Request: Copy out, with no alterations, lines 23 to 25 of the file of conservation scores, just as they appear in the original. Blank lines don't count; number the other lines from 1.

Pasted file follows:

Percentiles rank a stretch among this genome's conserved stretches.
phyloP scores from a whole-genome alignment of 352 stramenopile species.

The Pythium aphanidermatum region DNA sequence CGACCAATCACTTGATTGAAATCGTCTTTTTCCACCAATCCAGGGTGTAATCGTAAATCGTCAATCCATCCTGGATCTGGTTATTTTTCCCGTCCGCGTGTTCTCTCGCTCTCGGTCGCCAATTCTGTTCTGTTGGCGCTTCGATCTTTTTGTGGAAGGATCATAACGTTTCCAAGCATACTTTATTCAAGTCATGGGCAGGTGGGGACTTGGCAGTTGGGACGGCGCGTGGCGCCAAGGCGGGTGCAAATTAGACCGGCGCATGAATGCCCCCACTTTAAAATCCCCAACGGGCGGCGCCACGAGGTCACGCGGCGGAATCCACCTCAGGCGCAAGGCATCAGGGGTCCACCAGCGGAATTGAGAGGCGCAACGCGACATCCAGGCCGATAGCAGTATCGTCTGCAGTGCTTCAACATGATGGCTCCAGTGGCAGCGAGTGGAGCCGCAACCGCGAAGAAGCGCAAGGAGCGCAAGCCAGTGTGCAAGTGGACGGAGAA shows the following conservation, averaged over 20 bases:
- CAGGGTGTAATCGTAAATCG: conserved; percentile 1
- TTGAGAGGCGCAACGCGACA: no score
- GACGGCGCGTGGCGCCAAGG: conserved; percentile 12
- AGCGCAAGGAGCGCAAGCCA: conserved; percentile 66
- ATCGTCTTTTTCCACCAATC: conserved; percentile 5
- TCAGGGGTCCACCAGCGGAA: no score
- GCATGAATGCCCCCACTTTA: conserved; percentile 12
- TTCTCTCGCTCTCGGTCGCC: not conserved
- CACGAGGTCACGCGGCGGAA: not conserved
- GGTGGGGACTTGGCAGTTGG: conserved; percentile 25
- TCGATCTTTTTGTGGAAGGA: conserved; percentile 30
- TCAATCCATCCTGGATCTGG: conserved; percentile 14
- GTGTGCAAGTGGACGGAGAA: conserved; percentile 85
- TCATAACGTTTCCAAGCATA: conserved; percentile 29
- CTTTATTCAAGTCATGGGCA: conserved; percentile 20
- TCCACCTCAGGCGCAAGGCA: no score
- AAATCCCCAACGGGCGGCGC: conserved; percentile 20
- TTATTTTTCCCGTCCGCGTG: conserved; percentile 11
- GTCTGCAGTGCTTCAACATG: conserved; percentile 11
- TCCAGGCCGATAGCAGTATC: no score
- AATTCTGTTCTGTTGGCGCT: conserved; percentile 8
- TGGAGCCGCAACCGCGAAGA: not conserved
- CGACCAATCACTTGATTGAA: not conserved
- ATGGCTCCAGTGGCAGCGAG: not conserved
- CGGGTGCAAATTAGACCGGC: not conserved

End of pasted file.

- TCCAGGCCGATAGCAGTATC: no score
- AATTCTGTTCTGTTGGCGCT: conserved; percentile 8
- TGGAGCCGCAACCGCGAAGA: not conserved